Wednesday's Words on a Friday
The original Words for Wednesday was begun by Delores and eventually taken over by a moveable feast of participants when Delores had computer troubles.
The aim of the words is to encourage us to write, a story, a poem, whatever comes to mind.
If you are posting an entry on your own blog, please let us know so we can come along and read it.
This month the words are again supplied by Delores and can be found here.
This week's words are:
Here is my story:
Janet looked decidedly glum as she sat all alone on the hard metal bench seat in the cell. Once again she had been charmed into another one of Big Dave’s capers. “You won’t get caught this time,” he’d said. “I’ve got it all figured out. All you have to do is lean against the wall across the road and if you see a copper, blow hard on this little pennywhistle.”
“Across the road from where?” said Janet. “Cartwright’s Butcher Shop,” said Big Dave. “Me and the boys are planning a big cook-up down by the creek and we want a few dozen pork sausages. Colin already nicked a bag of onions from his mum’s pantry, she’s so muddle-headed she’ll just think she forgot to buy some.”
“I don’t know,” said Janet. “Last time PC Wicks told me I’d better keep my nose clean, I don’t think I wanna do this.” “Oh come on,” said Big Dave. “What harm can it do? You just hang around by the wall next to the bookshop, look at a few books if you want, just remember to keep an eye out for the coppers too. Four o’clock Thursday, it’s always real busy then ‘cos it’s payday and all the mum’s will be in getting the meat for the week’s dinners. Trevor reckons he can duck in and out in no time and old man Cartwright won’t even notice him” He flashed his famous smile and tossed his glossy, too long hair.
Janet tried changing the subject. “How’s Little Dave doing? He must be smiling and making sounds by now, what’s it like being an uncle?”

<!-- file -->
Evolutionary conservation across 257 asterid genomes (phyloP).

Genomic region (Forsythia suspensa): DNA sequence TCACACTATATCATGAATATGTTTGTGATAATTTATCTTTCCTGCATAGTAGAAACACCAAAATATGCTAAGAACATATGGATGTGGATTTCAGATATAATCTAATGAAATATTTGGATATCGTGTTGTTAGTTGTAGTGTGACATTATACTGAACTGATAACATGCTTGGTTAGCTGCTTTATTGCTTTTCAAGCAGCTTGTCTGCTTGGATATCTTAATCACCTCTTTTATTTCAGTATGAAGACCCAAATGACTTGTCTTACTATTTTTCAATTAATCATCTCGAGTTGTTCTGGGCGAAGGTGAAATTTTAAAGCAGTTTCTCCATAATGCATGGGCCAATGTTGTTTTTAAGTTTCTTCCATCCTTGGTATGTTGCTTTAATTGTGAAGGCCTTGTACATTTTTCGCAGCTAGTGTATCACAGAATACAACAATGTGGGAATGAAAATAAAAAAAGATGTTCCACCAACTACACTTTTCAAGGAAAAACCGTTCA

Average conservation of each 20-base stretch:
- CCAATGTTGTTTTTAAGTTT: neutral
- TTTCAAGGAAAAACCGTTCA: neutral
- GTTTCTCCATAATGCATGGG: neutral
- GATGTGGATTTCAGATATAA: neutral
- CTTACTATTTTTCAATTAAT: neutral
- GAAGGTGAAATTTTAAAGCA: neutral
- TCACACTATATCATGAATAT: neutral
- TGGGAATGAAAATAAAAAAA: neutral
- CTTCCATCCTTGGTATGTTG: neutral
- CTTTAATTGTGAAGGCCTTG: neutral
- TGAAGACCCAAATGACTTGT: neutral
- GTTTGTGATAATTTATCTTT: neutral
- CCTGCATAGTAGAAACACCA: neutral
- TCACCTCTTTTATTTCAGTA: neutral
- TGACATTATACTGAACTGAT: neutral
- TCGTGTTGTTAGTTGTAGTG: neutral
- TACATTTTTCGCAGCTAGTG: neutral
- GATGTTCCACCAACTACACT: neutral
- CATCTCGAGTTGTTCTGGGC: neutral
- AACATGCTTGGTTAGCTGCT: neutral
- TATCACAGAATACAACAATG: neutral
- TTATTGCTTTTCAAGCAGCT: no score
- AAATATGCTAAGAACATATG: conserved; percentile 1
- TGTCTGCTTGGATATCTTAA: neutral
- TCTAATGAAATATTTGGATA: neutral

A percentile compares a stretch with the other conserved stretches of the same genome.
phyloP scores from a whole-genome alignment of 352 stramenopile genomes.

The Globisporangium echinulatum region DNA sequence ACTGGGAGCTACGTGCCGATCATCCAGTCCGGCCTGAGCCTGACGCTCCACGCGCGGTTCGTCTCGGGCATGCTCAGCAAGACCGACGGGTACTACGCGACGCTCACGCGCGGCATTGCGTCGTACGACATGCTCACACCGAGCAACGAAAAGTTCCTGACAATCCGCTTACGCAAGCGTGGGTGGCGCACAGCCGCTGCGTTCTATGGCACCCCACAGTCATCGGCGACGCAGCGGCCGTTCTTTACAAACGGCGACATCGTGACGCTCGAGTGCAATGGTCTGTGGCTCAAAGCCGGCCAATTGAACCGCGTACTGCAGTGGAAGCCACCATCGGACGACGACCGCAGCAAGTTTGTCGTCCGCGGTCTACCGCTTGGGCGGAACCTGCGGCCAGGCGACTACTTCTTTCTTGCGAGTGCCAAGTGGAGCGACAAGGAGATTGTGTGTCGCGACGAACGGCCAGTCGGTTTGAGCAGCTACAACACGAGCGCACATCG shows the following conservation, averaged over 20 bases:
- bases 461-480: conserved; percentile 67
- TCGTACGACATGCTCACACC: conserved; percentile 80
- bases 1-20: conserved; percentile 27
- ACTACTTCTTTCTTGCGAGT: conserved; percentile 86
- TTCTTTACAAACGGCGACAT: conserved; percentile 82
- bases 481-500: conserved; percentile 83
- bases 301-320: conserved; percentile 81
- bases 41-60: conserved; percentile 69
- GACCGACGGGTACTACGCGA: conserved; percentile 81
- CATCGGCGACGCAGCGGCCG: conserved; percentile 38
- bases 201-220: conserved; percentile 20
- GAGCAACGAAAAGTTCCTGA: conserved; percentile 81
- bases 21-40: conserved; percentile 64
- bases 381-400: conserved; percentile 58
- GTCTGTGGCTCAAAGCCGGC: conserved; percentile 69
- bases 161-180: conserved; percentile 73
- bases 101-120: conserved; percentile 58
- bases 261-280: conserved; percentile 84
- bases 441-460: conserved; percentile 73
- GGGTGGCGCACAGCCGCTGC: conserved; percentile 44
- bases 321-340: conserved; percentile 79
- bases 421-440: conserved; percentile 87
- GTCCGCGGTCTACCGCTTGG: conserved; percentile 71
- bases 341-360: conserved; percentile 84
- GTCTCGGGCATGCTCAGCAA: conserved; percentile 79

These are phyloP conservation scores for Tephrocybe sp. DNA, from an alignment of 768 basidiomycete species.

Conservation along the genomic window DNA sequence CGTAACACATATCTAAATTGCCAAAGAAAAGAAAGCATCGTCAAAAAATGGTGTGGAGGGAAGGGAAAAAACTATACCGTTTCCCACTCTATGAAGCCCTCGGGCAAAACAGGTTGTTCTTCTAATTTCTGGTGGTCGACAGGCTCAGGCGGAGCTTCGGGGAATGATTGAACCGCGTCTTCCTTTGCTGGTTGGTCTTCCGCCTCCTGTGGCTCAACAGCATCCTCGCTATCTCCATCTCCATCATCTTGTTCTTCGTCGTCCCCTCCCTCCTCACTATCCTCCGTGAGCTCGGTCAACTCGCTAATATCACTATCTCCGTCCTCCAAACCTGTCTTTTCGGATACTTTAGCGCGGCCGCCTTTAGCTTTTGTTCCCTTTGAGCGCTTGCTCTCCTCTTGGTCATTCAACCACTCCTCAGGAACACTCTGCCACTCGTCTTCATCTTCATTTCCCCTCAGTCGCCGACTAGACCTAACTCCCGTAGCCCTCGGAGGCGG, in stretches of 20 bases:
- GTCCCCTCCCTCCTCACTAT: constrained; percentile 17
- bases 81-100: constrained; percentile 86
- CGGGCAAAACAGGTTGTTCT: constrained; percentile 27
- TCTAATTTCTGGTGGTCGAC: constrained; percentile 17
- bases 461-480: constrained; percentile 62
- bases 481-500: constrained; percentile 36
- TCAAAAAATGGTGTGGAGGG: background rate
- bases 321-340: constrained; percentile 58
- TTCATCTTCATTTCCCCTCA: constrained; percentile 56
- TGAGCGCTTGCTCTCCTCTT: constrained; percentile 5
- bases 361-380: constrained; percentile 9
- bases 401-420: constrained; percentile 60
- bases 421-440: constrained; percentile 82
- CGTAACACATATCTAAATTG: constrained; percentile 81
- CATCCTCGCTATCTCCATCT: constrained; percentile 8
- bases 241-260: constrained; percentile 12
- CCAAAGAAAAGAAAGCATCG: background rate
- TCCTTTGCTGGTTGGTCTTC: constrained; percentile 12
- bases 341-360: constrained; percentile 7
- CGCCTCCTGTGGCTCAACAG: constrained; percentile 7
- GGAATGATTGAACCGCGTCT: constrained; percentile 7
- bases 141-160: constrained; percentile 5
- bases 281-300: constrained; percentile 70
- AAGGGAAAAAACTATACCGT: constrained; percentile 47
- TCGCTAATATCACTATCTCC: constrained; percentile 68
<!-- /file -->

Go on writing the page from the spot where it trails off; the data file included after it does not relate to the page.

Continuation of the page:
“Pretty cool,” said Big Dave with pride, “until he spits up on your best shirt, I forgot to hang a towel over my shoulder. Now about Thursday..” ‘Oh alright,” said Janet. “This pennywhistle better be good and loud, there’s always lots of traffic on paydays, mums all over the place, buying and gossiping. What if one of them corners me and asks what I’m doing?” “Just tell them you’re looking at books and waiting for a friend,” said Big Dave. “Be on the look out for Trevor too, he’s going to be wearing his Dad’s old trench coat with the big inside pockets, he’s going to stuff the sausages in there, as many as he can fit.”
Janet could hear the rest of the gang, all boys, in the other cell. They were laughing and telling jokes about Trevor, how he hadn’t known his Dad didn’t wear the coat anymore because the seams were split on those inside pockets. In amongst the crowd of Mothers buying chops, mince, soup bones etc, Trevor had been stuffing sausages into the pockets as fast as he could, not noticing them falling right out again as the split seams opened up under the weight of them. One of the mothers had pushed past him to get to the display window and accidentally squished a few sausages, that’s how Trevor got caught.
Yelling, “scarper, scarper!” as the Mothers got hold of the coat and Trevor, it was bedlam inside Cartwright’s Butcher Shop as Colin, Big Dave, George and Sean scurried through the crowd of Mothers, making towards the door as old man Cartwright called the police on the phone.
They burst out of the door just in time to see PC Wicks, on his regular beat, stopping to talk to Janet, who looked stunned like a deer in the headlights, glancing from PC Wicks to the boys and back again, wondering if she should blow the whistle or chuck it in the nearest trash bin. PC Wicks noticed the boys too and rather sternly asked Janet if she knew what was going on, as the shiny black police car with two constables inside it, rounded the corner and stopped by Cartwright’s.
Janet burst into tears, so of course PC Wicks knew that she was involved and marched her over to the car.